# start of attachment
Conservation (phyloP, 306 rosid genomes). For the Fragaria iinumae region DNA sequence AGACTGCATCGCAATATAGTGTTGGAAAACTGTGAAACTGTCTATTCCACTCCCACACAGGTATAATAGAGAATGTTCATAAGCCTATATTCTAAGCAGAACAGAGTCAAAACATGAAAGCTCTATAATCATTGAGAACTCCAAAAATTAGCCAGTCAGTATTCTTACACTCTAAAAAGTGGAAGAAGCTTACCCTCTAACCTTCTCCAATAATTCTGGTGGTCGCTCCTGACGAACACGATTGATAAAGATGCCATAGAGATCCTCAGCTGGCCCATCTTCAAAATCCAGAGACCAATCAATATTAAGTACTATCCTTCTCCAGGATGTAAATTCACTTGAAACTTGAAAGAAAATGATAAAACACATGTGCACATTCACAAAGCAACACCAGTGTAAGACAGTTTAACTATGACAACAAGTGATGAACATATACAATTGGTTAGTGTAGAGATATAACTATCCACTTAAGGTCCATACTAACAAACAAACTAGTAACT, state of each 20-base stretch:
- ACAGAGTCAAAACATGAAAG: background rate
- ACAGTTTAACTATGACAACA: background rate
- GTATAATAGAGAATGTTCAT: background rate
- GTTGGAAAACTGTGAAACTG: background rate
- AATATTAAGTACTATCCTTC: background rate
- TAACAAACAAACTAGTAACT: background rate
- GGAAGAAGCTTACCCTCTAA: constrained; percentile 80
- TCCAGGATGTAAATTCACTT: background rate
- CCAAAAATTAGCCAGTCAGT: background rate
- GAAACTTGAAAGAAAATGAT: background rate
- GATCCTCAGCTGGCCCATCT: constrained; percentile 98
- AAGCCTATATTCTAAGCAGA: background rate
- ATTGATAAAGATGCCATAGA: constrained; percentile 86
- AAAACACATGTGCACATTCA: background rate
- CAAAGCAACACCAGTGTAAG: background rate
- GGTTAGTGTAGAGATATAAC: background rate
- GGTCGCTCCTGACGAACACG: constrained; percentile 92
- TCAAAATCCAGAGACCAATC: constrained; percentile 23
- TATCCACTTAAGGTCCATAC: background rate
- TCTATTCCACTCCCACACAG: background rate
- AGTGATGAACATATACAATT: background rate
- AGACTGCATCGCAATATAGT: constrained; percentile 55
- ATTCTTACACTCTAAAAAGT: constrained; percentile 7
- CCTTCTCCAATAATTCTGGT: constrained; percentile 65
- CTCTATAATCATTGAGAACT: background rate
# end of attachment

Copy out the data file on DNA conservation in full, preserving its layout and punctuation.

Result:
Conservation (phyloP, 306 rosid genomes). For the Fragaria iinumae region DNA sequence AGACTGCATCGCAATATAGTGTTGGAAAACTGTGAAACTGTCTATTCCACTCCCACACAGGTATAATAGAGAATGTTCATAAGCCTATATTCTAAGCAGAACAGAGTCAAAACATGAAAGCTCTATAATCATTGAGAACTCCAAAAATTAGCCAGTCAGTATTCTTACACTCTAAAAAGTGGAAGAAGCTTACCCTCTAACCTTCTCCAATAATTCTGGTGGTCGCTCCTGACGAACACGATTGATAAAGATGCCATAGAGATCCTCAGCTGGCCCATCTTCAAAATCCAGAGACCAATCAATATTAAGTACTATCCTTCTCCAGGATGTAAATTCACTTGAAACTTGAAAGAAAATGATAAAACACATGTGCACATTCACAAAGCAACACCAGTGTAAGACAGTTTAACTATGACAACAAGTGATGAACATATACAATTGGTTAGTGTAGAGATATAACTATCCACTTAAGGTCCATACTAACAAACAAACTAGTAACT, state of each 20-base stretch:
- ACAGAGTCAAAACATGAAAG: background rate
- ACAGTTTAACTATGACAACA: background rate
- GTATAATAGAGAATGTTCAT: background rate
- GTTGGAAAACTGTGAAACTG: background rate
- AATATTAAGTACTATCCTTC: background rate
- TAACAAACAAACTAGTAACT: background rate
- GGAAGAAGCTTACCCTCTAA: constrained; percentile 80
- TCCAGGATGTAAATTCACTT: background rate
- CCAAAAATTAGCCAGTCAGT: background rate
- GAAACTTGAAAGAAAATGAT: background rate
- GATCCTCAGCTGGCCCATCT: constrained; percentile 98
- AAGCCTATATTCTAAGCAGA: background rate
- ATTGATAAAGATGCCATAGA: constrained; percentile 86
- AAAACACATGTGCACATTCA: background rate
- CAAAGCAACACCAGTGTAAG: background rate
- GGTTAGTGTAGAGATATAAC: background rate
- GGTCGCTCCTGACGAACACG: constrained; percentile 92
- TCAAAATCCAGAGACCAATC: constrained; percentile 23
- TATCCACTTAAGGTCCATAC: background rate
- TCTATTCCACTCCCACACAG: background rate
- AGTGATGAACATATACAATT: background rate
- AGACTGCATCGCAATATAGT: constrained; percentile 55
- ATTCTTACACTCTAAAAAGT: constrained; percentile 7
- CCTTCTCCAATAATTCTGGT: constrained; percentile 65
- CTCTATAATCATTGAGAACT: background rate